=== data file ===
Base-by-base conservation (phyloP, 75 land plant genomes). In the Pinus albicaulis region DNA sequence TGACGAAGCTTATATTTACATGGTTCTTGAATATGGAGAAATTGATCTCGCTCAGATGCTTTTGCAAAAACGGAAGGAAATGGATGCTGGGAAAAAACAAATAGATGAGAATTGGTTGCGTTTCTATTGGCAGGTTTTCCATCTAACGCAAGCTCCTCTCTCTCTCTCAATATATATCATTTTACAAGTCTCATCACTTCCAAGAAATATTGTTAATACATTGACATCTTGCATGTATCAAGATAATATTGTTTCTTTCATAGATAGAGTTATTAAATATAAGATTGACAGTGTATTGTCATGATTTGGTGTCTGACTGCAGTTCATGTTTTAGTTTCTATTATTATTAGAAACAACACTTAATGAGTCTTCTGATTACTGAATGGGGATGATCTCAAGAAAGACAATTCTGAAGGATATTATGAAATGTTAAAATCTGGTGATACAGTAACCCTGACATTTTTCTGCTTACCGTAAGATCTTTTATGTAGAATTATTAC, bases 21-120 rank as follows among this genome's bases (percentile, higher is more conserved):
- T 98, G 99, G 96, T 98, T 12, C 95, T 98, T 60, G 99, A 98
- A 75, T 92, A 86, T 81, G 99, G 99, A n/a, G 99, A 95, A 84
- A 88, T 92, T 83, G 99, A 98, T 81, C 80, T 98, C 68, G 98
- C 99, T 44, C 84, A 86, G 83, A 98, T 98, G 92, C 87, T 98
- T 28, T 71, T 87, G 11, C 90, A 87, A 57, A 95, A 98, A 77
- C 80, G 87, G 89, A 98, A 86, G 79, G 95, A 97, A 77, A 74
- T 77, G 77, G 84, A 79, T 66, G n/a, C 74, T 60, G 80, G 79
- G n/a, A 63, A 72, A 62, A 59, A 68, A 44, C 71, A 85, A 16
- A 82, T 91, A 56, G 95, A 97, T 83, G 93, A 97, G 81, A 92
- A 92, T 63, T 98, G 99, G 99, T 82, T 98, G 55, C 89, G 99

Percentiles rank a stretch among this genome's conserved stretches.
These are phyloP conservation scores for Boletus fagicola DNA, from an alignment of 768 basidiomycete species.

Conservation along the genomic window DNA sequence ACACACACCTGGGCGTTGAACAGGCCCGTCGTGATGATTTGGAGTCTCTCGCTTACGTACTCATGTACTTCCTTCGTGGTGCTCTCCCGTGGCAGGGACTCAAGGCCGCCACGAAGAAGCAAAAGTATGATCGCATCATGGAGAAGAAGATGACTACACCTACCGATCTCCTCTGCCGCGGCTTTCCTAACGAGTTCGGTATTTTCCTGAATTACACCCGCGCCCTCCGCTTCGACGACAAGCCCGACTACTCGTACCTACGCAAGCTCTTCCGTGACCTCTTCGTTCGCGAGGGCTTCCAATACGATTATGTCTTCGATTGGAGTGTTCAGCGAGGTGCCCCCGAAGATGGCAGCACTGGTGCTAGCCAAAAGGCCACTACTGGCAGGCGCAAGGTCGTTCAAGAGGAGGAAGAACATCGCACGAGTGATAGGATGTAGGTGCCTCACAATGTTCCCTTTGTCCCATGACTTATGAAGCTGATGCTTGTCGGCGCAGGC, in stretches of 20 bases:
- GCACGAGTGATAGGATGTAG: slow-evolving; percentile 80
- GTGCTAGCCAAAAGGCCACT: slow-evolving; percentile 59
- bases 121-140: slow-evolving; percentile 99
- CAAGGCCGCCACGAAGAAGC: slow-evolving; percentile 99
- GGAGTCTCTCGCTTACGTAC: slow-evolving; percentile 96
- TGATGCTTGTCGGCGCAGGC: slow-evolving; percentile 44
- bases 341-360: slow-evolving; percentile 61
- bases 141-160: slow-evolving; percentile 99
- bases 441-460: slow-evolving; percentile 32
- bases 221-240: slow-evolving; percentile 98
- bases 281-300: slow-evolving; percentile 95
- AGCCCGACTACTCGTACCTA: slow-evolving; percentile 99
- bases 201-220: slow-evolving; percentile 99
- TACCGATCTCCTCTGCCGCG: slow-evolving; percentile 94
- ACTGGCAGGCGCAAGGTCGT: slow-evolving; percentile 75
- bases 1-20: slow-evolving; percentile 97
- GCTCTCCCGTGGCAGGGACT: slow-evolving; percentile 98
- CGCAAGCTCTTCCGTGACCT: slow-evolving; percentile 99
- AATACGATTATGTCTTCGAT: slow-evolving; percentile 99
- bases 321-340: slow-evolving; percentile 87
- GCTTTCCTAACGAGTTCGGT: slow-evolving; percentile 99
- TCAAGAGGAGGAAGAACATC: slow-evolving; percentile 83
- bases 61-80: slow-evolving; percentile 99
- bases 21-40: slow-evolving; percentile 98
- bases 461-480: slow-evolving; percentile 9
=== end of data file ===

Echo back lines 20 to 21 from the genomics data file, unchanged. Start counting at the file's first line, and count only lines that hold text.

- TGATGCTTGTCGGCGCAGGC: slow-evolving; percentile 44
- bases 341-360: slow-evolving; percentile 61